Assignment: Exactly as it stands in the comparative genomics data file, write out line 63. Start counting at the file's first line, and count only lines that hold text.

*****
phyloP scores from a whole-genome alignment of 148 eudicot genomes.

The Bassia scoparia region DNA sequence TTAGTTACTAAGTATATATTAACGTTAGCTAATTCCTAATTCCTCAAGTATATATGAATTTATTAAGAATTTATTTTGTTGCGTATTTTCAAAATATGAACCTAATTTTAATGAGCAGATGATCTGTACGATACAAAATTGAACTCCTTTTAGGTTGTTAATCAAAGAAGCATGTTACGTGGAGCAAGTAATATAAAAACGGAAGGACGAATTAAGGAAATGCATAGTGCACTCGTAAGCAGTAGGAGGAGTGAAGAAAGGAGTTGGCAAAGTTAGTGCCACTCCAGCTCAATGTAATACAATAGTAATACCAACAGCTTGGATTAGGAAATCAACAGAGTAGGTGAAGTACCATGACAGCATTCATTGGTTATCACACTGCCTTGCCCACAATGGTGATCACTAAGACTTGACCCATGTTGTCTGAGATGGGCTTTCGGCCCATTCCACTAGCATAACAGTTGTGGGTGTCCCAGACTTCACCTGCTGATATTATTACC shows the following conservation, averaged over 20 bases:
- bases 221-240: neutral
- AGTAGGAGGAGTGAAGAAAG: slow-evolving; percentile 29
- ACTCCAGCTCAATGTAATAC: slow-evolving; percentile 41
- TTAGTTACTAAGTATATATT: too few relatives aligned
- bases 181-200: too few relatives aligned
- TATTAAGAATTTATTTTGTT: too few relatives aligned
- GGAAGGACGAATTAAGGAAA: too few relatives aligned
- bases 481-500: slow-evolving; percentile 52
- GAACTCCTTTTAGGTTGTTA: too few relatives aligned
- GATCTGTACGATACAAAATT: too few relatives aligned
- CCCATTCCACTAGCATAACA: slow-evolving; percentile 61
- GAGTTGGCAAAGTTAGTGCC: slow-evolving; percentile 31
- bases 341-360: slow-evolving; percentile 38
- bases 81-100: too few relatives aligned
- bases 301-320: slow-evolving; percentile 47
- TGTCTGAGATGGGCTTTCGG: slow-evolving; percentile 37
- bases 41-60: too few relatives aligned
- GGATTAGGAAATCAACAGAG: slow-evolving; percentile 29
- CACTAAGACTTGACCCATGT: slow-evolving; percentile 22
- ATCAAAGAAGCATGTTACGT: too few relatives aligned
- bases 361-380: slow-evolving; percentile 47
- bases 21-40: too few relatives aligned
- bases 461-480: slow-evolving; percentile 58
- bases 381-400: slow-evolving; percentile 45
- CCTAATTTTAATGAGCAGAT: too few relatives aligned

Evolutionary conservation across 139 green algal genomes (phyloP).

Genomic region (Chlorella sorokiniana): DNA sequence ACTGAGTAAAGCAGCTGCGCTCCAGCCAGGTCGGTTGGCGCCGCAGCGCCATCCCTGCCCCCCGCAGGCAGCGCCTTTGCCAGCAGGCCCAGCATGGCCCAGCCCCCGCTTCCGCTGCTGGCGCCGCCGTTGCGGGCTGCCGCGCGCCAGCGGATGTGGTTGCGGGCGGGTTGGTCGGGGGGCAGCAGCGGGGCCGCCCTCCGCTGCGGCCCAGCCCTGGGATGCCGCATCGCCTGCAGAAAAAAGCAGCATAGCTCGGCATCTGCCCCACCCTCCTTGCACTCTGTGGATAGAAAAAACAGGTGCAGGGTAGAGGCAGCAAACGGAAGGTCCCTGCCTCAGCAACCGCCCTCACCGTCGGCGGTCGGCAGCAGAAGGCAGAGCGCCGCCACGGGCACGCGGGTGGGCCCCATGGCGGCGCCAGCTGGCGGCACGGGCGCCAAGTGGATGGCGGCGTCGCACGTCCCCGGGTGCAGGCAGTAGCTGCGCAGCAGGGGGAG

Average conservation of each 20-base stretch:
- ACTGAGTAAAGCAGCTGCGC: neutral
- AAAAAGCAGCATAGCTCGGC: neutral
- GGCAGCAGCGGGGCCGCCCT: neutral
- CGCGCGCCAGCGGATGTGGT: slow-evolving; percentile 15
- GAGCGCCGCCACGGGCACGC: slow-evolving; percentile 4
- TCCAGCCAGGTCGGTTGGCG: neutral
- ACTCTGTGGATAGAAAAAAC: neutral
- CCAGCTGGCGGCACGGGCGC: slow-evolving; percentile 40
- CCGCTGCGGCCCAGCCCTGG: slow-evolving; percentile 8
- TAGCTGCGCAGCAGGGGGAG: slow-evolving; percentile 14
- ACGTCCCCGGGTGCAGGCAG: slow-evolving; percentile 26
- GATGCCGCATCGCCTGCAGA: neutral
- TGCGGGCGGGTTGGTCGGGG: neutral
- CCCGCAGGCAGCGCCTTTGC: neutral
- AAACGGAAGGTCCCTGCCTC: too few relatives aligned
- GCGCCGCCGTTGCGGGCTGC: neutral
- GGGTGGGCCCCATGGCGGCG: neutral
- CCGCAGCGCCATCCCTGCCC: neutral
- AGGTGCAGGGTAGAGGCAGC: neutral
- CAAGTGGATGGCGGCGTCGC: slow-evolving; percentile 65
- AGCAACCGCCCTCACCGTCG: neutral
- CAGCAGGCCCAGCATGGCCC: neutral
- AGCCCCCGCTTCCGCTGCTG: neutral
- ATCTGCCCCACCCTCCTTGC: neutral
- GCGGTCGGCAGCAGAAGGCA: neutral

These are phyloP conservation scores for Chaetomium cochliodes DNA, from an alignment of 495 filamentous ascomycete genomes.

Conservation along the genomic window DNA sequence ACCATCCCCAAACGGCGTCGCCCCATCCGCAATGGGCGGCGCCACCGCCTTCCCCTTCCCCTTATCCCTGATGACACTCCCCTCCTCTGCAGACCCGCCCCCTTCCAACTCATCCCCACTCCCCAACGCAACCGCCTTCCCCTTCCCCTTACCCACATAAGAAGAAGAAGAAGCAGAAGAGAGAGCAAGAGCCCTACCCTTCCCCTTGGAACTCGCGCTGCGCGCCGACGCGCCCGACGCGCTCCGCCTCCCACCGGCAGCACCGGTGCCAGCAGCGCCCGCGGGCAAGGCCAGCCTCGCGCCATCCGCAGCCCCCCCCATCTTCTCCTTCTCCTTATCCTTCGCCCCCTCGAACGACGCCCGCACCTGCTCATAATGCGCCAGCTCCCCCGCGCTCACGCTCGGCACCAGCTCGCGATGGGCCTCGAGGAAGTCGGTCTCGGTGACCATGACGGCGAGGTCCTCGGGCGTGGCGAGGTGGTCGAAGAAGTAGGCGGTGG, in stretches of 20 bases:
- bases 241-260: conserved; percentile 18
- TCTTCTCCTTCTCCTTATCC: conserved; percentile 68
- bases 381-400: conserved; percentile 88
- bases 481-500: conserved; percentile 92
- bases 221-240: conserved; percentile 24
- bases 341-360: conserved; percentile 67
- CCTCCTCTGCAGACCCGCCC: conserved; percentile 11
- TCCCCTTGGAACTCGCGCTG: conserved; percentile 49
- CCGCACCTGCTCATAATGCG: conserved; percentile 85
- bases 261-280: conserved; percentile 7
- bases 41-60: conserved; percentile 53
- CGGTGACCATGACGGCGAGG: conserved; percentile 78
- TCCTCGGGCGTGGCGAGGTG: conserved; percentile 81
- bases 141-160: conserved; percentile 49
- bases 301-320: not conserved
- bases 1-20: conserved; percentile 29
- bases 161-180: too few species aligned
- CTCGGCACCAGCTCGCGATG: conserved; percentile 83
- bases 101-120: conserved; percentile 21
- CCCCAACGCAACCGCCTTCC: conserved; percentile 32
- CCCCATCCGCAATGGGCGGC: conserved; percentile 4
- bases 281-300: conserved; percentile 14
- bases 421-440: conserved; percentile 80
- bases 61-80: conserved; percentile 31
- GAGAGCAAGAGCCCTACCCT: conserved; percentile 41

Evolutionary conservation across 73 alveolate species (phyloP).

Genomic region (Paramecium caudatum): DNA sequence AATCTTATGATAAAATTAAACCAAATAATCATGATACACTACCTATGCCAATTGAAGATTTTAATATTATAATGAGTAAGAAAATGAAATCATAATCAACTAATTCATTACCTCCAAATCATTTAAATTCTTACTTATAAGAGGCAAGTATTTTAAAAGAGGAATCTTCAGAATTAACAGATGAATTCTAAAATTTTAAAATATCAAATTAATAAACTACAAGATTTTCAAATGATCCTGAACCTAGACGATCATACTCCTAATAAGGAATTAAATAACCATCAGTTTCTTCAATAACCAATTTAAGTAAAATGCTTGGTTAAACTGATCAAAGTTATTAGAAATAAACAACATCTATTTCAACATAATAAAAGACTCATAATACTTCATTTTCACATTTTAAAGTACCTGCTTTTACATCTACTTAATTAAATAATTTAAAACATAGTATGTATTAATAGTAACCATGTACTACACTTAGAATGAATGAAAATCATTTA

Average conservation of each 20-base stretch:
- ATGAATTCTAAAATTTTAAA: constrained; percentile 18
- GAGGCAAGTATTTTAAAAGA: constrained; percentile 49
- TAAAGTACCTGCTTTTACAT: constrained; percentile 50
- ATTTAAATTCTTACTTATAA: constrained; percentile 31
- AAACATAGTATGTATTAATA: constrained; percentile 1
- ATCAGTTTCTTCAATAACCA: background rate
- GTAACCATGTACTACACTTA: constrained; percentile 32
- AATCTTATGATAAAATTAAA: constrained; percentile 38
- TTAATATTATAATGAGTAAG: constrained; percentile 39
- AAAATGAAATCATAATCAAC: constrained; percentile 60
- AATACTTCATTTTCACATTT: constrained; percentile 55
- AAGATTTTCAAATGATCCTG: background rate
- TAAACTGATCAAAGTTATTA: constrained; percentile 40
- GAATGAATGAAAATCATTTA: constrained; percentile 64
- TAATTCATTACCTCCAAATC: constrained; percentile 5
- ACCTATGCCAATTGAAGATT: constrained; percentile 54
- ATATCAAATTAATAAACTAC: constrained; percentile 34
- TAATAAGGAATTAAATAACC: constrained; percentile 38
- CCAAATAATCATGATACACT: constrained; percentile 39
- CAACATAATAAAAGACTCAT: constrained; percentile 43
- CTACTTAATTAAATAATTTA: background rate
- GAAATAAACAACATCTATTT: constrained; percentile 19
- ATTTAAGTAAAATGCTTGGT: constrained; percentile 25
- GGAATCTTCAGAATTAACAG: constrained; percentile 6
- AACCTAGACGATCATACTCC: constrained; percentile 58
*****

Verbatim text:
- bases 341-360: conserved; percentile 67